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50
Comprehending Monads
 Mathematical Structures in Computer Science
, 1992
"... Category theorists invented monads in the 1960's to concisely express certain aspects of universal algebra. Functional programmers invented list comprehensions in the 1970's to concisely express certain programs involving lists. This paper shows how list comprehensions may be generalised to an arbit ..."
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Cited by 458 (13 self)
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Category theorists invented monads in the 1960's to concisely express certain aspects of universal algebra. Functional programmers invented list comprehensions in the 1970's to concisely express certain programs involving lists. This paper shows how list comprehensions may be generalised to an arbitrary monad, and how the resulting programming feature can concisely express in a pure functional language some programs that manipulate state, handle exceptions, parse text, or invoke continuations. A new solution to the old problem of destructive array update is also presented. No knowledge of category theory is assumed.
Linear Types Can Change the World!
 PROGRAMMING CONCEPTS AND METHODS
, 1990
"... The linear logic of J.Y. Girard suggests a new type system for functional languages, one which supports operations that "change the world". Values belonging to a linear type must be used exactly once: like the world, they cannot be duplicated or destroyed. Such values require no reference counti ..."
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Cited by 135 (9 self)
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The linear logic of J.Y. Girard suggests a new type system for functional languages, one which supports operations that "change the world". Values belonging to a linear type must be used exactly once: like the world, they cannot be duplicated or destroyed. Such values require no reference counting or garbage collection, and safely admit destructive array update. Linear types extend Schmidt's notion of single threading; provide an alternative to Hudak and Bloss' update analysis; and offer a practical complement to Lafont and HolmstrÃ¶m's elegant linear languages.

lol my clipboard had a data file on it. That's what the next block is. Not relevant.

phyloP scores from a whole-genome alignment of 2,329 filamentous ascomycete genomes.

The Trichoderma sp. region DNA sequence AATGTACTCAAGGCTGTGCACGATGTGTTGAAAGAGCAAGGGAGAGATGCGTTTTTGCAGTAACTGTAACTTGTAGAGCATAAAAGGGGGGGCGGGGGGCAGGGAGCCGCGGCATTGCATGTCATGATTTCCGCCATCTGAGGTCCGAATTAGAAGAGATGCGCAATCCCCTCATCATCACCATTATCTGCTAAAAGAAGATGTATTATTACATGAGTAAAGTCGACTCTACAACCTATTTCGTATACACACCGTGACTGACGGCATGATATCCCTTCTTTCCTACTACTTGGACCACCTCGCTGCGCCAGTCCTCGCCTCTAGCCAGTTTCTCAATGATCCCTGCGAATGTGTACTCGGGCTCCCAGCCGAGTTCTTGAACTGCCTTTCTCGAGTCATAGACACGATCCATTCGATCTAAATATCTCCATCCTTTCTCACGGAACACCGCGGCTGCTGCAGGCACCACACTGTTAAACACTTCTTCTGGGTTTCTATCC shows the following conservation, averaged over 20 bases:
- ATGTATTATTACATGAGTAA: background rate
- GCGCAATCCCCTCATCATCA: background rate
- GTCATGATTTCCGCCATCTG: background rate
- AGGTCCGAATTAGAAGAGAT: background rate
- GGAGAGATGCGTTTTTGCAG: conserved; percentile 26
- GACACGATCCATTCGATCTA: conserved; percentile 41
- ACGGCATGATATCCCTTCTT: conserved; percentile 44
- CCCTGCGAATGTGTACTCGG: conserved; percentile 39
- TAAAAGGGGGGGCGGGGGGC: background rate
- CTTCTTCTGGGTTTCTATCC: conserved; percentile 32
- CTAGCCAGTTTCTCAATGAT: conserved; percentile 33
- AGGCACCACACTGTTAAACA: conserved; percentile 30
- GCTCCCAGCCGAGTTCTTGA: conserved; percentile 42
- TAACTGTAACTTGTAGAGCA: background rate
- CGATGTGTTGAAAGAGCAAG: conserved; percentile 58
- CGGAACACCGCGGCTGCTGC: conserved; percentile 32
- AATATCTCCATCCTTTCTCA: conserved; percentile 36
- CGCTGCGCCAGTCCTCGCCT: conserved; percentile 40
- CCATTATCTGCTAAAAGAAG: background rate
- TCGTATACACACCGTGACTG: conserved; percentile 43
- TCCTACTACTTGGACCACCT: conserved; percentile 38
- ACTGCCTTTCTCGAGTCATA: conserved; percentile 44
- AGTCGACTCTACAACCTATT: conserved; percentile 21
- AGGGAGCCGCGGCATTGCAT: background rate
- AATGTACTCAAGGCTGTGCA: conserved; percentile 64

Lazy functional state threads
 In the ACM SIGPLAN Conference on Programming Language Design and Implementation
, 1994
"... Some algorithms make critical internal use of updatable state, even though their external specification is purely functional. Based on earlier work on monads, we present a way of securely encapsulating stateful computations that manipulate multiple, named, mutable objects, in the context of a nonst ..."
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Cited by 106 (10 self)
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Some algorithms make critical internal use of updatable state, even though their external specification is purely functional. Based on earlier work on monads, we present a way of securely encapsulating stateful computations that manipulate multiple, named, mutable objects, in the context of a nonstrict, purelyfunctional language. The security of the encapsulation is assured by the type system, using parametricity. Intriguingly, this parametricity requires the provision of a (single) constant with a rank2 polymorphic type. 1
How to Declare an Imperative
, 1995
"... How can we integrate interaction into a purely declarative language? This tutorial describes a solution to this problem based on a monad. The solution has been implemented in the functional language Haskell and the declarative language Escher. Comparisons are given to other approaches to interaction ..."
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Cited by 97 (3 self)
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How can we integrate interaction into a purely declarative language? This tutorial describes a solution to this problem based on a monad. The solution has been implemented in the functional language Haskell and the declarative language Escher. Comparisons are given to other approaches to interaction based on synchronous streams, continuations, linear logic, and side effects.
Is there a use for linear logic?
, 1991